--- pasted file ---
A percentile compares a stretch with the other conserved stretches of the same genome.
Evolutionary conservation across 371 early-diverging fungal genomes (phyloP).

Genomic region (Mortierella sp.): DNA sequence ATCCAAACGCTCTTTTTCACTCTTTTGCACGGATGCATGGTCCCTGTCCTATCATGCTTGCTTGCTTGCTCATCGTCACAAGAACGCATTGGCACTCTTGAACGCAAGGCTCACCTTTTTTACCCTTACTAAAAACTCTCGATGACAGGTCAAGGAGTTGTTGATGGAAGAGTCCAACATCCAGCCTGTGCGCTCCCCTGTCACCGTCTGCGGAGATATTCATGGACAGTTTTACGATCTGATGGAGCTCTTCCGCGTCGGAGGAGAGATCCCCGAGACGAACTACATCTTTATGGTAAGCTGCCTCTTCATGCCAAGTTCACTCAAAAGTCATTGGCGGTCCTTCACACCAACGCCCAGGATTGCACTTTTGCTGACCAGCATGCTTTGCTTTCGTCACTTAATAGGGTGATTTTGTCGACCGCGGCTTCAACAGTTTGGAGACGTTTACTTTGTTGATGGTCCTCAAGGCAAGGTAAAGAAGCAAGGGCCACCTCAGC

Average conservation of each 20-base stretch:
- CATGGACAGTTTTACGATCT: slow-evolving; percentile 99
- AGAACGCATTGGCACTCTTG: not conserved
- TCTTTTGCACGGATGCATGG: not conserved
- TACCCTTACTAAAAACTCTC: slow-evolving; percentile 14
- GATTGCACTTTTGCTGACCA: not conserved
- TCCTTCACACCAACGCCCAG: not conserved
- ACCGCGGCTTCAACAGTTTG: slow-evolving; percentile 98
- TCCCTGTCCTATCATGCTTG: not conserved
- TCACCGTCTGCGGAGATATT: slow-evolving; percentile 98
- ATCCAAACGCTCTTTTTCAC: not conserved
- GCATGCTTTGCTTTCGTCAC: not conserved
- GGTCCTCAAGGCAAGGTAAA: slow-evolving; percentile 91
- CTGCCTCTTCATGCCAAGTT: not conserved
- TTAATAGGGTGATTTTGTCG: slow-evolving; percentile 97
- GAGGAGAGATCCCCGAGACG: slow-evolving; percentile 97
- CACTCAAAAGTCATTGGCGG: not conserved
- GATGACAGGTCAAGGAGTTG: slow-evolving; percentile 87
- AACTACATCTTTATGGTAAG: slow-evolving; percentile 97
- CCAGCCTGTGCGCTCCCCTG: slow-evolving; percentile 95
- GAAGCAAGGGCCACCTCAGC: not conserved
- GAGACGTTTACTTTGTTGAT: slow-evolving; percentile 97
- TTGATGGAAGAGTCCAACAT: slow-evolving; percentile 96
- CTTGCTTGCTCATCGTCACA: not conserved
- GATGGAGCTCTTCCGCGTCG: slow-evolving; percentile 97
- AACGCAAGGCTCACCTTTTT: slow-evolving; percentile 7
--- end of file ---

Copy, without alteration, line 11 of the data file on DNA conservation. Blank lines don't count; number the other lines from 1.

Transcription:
- ACCGCGGCTTCAACAGTTTG: slow-evolving; percentile 98